In an article posted a few hours ago, the Wall Street Journal's Laura Stevens shined a spotlight on the Germany real estate market. And rightly so. From our perspective here in Germany, it seems a small wonder Germany's IPO offering from one of the only four REIT's did not cause more of a stir. However, just as Stevens predicts, the future of German investment is MORE. The investment portfolio of just one of these new REITs, is impressive, to say the least.
Let me qualify my take on this development a bit, with real estate news on a personal level, and too, from a geographer's point of view too. First off, we bought a house here in Germany a couple of years ago, taking advantage of a depressed investment situation here, to a degree. Pulling no punches, even in today's topsy turvy climate, the property's value has gained substantially - at least on a comparative.
This leads me to another miniature comparative - one not to many would insinuate. There's an old Southern adage that applies very well to property in Germany (nay anywhere in Europe) - The Will Rogers words of wisdom go something like this;
Buy land. They ain't making any more of the stuff.
I know some of you out there may be thinking this old Carolina boy just jumped off the proverbial turnip boat, but Rogers could have never been more right about property than the dirt right here in Deutschland. Let's forget about history and the 3 foot thick, solid mortar walls of my house (yes the shed has kill slits from when it was a fortress), it's another concept I'm leading to (be patient damnit). Germans, the German government even, is taking really good care of Germany.
What do I mean by this? I mean that things which spoil the countryside here are either, A - being sourced from somewhere else, or B - banned for their harmful effects (to people and property). In short, the forests and Rivers of Germany have never looked better. And as for the property market?
The rules for REIT's established for Germany back in 2007, and which Stevens so efficiently outlines in her article, apply to the four big REITs operating in the country at the moment, and they are; Prime Office (€5.900 -0.017%), Alstria Office REIT-AG (€ 8.40 + 0.078 (0.94%), Fair Value REIT-AG ( € 4.15 EUR +0.165(4.14%) and Hamborner REIT AG (€ 6.281 EUR -0.059(0.93%). According to Stevens, the group has a bit less than €3 billion euro invested at the moment. Interestingly, most of this is in commercial properties, but there is a stipulation allowing for residential properties built since 2007. Old houses or office buildings, as anyone knows, both markets are inextricably linked. If you look at Alstia's Alte Post development in Hamburg, maybe you can gather more of what I am talking about.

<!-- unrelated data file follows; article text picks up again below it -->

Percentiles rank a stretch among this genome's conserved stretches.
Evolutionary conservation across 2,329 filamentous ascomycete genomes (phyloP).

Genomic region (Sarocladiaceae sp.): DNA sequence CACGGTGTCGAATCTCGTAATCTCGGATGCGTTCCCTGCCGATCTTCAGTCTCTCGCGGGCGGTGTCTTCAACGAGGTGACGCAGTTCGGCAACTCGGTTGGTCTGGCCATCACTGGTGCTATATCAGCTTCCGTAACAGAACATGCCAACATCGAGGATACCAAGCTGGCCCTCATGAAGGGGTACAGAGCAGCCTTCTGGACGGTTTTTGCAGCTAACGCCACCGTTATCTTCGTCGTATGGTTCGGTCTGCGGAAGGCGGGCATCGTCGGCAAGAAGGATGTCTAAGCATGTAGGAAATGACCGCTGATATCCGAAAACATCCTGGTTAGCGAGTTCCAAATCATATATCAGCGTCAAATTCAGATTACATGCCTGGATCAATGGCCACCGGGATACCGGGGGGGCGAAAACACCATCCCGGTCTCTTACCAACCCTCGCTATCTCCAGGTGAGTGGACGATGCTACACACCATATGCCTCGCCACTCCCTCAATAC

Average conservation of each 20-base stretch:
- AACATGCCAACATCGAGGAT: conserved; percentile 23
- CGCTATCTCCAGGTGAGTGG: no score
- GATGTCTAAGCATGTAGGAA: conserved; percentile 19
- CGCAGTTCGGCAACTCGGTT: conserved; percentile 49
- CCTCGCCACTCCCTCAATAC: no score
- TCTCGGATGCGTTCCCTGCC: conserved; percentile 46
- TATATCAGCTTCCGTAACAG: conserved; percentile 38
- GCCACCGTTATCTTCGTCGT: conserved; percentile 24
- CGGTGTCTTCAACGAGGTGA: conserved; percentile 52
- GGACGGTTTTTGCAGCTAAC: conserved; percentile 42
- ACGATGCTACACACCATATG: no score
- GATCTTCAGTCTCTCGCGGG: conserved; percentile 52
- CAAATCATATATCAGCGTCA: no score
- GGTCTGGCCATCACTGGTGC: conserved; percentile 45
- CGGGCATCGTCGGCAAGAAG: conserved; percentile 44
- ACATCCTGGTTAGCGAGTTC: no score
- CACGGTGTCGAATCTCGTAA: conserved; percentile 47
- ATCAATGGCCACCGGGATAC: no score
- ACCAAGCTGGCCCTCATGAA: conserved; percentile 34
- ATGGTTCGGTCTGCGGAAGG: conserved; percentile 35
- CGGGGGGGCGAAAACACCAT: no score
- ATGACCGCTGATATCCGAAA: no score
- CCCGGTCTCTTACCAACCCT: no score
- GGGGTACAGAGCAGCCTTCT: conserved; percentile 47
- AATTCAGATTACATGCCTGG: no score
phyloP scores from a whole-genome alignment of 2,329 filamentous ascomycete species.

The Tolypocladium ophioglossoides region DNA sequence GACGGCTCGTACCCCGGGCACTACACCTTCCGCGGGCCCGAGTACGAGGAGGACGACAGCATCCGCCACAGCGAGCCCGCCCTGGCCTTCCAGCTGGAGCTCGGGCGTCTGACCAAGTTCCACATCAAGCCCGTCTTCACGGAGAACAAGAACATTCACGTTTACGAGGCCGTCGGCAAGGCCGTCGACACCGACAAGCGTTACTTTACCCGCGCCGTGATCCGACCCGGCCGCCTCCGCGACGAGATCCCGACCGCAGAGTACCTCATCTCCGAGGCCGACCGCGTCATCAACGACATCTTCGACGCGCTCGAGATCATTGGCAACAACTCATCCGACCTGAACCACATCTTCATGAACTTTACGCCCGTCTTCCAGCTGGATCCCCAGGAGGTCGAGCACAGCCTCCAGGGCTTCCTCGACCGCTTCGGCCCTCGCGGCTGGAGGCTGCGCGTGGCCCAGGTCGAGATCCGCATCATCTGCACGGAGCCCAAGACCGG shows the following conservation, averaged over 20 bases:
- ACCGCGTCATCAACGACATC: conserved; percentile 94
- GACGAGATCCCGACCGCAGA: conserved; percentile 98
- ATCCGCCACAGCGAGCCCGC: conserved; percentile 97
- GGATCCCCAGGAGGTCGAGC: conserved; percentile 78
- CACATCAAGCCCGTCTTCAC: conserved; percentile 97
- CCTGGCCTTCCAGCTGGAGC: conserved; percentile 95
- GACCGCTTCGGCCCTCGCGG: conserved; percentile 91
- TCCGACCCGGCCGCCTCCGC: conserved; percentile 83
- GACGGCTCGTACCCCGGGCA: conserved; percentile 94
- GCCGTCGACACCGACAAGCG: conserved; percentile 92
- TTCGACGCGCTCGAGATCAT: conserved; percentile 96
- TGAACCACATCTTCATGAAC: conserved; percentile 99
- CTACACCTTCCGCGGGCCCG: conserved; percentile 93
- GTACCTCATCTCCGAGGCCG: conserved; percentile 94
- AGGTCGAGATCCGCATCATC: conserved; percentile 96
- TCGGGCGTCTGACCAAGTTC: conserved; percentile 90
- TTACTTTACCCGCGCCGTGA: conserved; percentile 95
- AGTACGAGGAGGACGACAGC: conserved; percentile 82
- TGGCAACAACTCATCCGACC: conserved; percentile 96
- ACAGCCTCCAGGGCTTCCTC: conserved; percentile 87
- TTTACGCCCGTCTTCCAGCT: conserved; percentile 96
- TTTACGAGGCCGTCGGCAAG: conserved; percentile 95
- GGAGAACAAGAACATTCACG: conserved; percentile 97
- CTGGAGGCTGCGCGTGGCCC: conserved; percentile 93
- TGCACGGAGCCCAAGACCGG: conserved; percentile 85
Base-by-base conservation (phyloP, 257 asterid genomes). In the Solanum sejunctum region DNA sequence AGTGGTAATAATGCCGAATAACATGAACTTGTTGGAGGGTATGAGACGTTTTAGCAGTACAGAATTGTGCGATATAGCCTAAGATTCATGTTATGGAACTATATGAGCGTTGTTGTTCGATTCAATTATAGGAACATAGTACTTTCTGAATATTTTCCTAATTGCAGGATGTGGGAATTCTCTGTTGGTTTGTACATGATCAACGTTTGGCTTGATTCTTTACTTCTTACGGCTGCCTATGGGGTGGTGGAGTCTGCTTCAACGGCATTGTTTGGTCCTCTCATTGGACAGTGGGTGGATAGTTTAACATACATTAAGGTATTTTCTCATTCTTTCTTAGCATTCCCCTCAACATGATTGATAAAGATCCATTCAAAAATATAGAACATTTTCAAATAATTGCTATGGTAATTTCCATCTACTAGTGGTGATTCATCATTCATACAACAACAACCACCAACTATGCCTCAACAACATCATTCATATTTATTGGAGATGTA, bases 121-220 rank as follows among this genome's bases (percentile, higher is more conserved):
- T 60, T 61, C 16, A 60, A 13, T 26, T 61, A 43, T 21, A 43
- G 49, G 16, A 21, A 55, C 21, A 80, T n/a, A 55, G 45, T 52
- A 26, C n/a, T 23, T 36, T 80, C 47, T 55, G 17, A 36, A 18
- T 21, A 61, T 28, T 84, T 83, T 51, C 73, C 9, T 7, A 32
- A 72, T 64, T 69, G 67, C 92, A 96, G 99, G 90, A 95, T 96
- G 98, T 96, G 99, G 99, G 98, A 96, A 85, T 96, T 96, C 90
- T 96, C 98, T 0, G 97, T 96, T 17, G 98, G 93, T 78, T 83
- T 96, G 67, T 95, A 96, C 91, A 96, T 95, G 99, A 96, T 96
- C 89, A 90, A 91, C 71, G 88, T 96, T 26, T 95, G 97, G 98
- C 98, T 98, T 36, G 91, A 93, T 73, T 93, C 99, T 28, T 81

Of course there are a boat load of variables to watch with regard to a German property bonanza. Not the least of these might be population growth or other demographics. Germany's population is actually declining, and those migration worries all in the news? A bit of fluff from the politically motivated, perhaps? Looking at the world from "inside Germany to outside" - my perception is this country will take on more the complexion Switzerland (by American perceptions) in a couple of years, than the burgeoning industrial machine that powered world conquering armies. The smart investor cannot underestimate what I am driving at. The conceptualization video, from which the screen shot below was taken, shows not only the expertness with which Alstria Office REIT is going forward, but the money behind their projects too. In brief, these people are no fly by night types.
Well, you can ignore what you will, but we talk each and every day about living in paradise. Villages full of laid back people and almost no crime? This whole Luxembourg side of Germany is like a vacation playground. When we first arrived I thought; "Good God! The house prices are unbelievable!" Yeah, and they don't go down. Even more interesting (check this out) - in America it might be commonplace for someone to ask a Realtor; "Hey, is there a listing for some farm land around here?" Well, let me tell you, ask the same question here. The surprise comes when the agent looks at you as if you have lost your damned mind!
Why am I being so "familiar" and a bit homespun here? Maybe I know something you don't? I will give you a hint, try and harm the bark on a tree in Germany. While harvesters and developers burn a swatch of the Brazilian Amazon the size of Connecticut every day, you need a special permit to chop a Christmas tree here. What does this have to do with property investment? Well, if I have to answer this, put your money in CD's and pass the Yogurt Ethel.